My answer?  “Yes, but teachers can’t possibly know or remember everything.  Let’s find out together and we will both learn.”

So. . .go ahead and admit when you are wrong.  It’s okay.  They already know you aren’t perfect.  But now they will know they can trust you, and you will earn their respect.

XOXO

Categories
teaching

Teacher Tuesday: Establishing a routine

By this time, about the second week of school, you are probably beginning to accumulate papers, notebook or journal entries, memos from different offices or departments, and data that needs to be entered into the computer, such as grades and student information (special education, language learners, etc.).

As a teacher it was difficult to know what to do first.  I would arrive at my classroom, sit down, log on, and immediately there were ten emails from ten different people needing something ASAP.  It helps to create a system to keep you from becoming overwhelmed.
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I’m a “stack” person.  Some people are “file” people, and still others are “pin it” people.  Whatever you prefer, create stacks, files, or pinned stacks of items that need your attention.  I had my students turn in papers in one basket, and during my conference period or down time, I would sort the papers into individual assignments or class periods before beginning to grade them.  
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I had a certain place on my desk where I would keep things that needed to go to the office such as signed papers, things to put in the mail, papers that needed signatures, and assignments for other teachers or in-school-suspension.  Keeping this stack made it easy for me to just grab it and go when I went to the office.  I actually kept these things in a cute folder that was not easily lost in desk clutter.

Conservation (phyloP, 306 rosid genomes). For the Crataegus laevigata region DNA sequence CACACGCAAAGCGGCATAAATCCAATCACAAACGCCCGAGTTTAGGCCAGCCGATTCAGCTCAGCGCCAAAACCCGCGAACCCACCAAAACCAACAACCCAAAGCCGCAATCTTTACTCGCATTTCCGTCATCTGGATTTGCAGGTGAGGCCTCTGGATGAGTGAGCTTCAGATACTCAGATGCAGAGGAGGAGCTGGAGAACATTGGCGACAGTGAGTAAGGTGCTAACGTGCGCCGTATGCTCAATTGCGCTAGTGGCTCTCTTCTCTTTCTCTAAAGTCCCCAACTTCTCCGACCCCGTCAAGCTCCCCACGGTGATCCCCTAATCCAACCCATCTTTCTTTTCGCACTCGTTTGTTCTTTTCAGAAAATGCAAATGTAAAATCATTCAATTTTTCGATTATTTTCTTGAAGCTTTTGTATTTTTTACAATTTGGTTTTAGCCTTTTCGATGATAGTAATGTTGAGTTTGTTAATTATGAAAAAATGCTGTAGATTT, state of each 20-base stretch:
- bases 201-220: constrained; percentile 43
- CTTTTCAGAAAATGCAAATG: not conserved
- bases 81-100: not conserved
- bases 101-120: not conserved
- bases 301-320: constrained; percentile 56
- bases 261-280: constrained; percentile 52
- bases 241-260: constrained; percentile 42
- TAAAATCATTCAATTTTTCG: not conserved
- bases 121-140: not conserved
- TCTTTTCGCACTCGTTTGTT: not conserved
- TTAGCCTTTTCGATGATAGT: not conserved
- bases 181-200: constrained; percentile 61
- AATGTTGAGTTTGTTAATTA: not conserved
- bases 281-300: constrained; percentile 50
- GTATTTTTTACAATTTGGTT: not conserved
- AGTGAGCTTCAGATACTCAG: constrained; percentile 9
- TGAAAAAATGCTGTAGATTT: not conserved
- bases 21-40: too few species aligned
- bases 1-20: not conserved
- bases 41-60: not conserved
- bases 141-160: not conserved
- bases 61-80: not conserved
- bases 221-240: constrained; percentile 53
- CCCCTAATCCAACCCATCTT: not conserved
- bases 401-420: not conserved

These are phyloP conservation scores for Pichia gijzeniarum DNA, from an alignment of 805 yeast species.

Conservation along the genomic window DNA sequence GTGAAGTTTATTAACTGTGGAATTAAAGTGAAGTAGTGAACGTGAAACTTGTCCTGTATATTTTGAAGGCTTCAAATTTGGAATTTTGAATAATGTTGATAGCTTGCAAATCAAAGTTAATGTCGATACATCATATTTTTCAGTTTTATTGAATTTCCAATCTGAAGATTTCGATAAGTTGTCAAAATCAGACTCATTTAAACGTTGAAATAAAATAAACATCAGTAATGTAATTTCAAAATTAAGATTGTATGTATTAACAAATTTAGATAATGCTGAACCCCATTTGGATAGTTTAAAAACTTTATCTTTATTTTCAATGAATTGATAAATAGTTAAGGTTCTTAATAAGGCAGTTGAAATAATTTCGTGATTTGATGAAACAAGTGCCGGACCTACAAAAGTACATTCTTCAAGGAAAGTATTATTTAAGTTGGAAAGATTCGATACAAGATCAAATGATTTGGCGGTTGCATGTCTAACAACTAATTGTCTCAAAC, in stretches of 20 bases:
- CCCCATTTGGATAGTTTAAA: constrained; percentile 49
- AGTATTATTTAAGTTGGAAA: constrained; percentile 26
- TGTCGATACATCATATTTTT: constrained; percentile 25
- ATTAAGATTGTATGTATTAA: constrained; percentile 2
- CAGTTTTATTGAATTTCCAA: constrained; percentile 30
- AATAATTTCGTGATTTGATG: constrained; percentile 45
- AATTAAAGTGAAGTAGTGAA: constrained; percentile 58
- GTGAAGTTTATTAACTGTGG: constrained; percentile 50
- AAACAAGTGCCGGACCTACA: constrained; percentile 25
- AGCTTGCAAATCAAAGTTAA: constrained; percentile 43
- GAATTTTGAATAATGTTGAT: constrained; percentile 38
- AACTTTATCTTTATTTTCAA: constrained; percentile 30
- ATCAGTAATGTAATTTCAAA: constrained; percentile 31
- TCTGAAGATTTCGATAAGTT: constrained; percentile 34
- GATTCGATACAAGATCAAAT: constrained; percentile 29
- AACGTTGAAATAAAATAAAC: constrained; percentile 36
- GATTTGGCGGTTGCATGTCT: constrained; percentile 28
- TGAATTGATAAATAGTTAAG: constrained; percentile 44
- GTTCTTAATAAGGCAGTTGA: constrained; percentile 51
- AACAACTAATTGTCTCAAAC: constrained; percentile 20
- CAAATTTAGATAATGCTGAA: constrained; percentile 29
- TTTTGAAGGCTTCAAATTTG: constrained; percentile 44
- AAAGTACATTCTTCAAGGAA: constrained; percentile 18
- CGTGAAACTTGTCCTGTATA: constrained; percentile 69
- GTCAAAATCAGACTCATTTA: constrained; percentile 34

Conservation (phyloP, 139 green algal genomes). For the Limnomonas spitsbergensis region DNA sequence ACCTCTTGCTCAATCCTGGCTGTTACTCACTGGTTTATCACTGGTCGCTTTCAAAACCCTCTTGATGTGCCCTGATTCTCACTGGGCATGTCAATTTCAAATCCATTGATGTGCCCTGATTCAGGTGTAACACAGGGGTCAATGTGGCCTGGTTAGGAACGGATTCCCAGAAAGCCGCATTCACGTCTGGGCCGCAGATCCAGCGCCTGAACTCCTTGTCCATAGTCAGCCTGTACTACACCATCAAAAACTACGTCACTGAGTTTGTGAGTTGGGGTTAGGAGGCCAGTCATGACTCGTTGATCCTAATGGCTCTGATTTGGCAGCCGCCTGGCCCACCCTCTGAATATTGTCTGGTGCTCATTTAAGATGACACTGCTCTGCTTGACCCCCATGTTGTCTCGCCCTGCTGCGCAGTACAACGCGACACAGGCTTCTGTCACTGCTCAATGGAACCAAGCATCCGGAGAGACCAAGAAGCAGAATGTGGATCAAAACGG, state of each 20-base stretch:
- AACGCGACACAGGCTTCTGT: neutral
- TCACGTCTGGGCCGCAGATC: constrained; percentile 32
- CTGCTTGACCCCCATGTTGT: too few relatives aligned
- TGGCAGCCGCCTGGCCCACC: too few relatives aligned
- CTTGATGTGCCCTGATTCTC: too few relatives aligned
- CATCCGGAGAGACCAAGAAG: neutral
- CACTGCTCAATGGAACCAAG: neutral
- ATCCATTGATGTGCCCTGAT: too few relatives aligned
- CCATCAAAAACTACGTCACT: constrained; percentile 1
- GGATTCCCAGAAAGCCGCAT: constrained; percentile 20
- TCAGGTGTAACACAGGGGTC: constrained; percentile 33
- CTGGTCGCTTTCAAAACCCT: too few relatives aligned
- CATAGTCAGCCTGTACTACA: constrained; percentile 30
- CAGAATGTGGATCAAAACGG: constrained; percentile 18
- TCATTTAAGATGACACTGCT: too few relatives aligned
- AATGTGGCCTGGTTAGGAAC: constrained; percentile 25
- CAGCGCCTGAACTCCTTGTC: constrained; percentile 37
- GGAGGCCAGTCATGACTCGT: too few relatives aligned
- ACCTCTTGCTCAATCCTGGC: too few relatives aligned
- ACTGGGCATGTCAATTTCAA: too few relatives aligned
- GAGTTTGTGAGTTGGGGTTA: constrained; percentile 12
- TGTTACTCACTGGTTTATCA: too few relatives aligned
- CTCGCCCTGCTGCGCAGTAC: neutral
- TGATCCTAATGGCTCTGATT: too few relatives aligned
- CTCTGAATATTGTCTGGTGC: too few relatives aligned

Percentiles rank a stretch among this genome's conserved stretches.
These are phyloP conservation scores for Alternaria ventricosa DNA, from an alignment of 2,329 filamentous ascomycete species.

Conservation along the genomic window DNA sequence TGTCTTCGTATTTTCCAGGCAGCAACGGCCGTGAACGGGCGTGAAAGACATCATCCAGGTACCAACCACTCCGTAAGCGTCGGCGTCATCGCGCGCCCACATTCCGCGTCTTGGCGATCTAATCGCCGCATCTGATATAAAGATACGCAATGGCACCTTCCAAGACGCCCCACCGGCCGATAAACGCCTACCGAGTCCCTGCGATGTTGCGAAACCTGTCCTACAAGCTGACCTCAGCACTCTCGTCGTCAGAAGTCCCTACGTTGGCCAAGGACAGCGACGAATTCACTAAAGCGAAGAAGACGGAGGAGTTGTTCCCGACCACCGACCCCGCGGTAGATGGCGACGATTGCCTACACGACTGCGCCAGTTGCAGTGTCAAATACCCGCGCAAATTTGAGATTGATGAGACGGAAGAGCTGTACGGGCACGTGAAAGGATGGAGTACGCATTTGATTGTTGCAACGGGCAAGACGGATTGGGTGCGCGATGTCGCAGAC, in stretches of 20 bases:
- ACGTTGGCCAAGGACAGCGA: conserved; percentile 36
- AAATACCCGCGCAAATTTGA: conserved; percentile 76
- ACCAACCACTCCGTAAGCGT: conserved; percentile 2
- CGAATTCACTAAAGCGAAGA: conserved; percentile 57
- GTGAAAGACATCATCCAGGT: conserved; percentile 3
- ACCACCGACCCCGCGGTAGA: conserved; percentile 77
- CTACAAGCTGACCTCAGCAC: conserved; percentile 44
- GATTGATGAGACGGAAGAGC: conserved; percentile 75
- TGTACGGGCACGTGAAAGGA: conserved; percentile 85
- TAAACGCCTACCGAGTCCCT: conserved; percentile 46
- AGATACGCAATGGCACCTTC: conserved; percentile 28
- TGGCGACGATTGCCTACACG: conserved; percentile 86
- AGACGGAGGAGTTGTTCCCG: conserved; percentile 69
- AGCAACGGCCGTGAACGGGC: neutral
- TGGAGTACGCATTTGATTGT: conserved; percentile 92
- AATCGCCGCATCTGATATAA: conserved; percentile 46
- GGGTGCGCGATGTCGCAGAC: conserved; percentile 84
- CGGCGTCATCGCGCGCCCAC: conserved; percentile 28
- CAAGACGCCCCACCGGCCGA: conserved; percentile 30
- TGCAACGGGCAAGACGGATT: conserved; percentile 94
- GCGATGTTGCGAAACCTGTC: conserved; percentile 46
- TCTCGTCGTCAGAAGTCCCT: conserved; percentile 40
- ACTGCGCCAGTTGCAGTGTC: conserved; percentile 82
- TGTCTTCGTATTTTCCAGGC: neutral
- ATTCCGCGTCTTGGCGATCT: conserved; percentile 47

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Things that only needed my attention once a week were designated a certain day when I would make sure they got done.  For example, when I was responsible for creating lessons for all of the elective courses for all the high school students in the discipline alternative school, I designated Thursdays as the day that I would work on those for the next week.  Starting on Thursday usually ensured that they would be done and ready for the students by Friday afternoon for the next week.

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There is never enough time during one’s conference period to get everything done.  How did that time get the title of “off period,” anyway?  If anything I was busier during that time than almost any other time of the day!  I always kept a running list of things I needed to get done during my conference period so that no time would be wasted when the time came.  I tried to multi-task as much as possible, and I worked with other teachers who taught the same subject as I did so that sometimes we could share duties such as running copies and setting up science labs.

There was something I always made sure I did no matter how late in the afternoon it was getting (unless I had to pick up children, of course).  I always cleared my desk, or at least made neat stacks of what was there.  Leaving your desk in chaos means you greet the next day with chaos.  It’s like getting up to dirty dishes in the sink.  It just starts the day off wrong!  A clean desk greeting you first thing is like starting with a clean slate, and we all need that in the mornings!
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Being a teacher requires so much more than just being able to share information with students.  A major requirement is the ability to organize and make the most of limited resources, including time.
Establishing some kind of routine for yourself will simplify your life a bit, allowing you to be your best in a very demanding, but also very rewarding profession.

What are some of your routines as a teacher?

XOXO